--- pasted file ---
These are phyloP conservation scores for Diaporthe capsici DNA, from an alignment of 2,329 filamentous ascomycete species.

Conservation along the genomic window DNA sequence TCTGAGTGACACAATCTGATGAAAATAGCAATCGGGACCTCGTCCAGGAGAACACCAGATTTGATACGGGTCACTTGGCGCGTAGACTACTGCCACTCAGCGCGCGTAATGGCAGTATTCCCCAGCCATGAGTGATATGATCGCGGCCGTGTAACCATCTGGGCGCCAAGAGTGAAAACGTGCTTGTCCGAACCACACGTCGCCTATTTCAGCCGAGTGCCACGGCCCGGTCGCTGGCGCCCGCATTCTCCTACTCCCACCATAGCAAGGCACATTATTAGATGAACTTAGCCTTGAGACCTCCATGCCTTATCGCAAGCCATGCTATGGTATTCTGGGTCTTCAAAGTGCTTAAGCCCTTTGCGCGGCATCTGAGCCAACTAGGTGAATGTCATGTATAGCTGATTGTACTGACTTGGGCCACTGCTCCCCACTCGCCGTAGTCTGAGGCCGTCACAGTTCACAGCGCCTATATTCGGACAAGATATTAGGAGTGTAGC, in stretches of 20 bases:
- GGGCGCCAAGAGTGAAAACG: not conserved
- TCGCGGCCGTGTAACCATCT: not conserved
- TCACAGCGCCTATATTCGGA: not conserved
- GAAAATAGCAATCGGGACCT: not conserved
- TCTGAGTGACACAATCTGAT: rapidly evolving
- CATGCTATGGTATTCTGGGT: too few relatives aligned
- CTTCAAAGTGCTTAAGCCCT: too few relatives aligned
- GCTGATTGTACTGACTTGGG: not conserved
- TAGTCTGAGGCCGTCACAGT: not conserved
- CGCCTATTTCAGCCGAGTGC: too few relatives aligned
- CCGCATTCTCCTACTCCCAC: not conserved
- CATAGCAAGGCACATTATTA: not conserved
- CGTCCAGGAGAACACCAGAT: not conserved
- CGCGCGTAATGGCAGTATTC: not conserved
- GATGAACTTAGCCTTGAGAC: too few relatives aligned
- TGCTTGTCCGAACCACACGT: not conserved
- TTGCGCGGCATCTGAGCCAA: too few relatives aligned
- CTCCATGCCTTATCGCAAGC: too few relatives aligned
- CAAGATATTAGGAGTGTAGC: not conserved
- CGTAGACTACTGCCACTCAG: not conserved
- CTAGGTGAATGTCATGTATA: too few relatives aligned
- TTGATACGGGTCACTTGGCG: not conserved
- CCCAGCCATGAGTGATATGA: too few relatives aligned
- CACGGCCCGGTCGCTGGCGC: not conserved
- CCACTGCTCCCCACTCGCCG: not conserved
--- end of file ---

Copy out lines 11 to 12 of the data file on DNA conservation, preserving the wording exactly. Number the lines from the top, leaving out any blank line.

- TAGTCTGAGGCCGTCACAGT: not conserved
- CGCCTATTTCAGCCGAGTGC: too few relatives aligned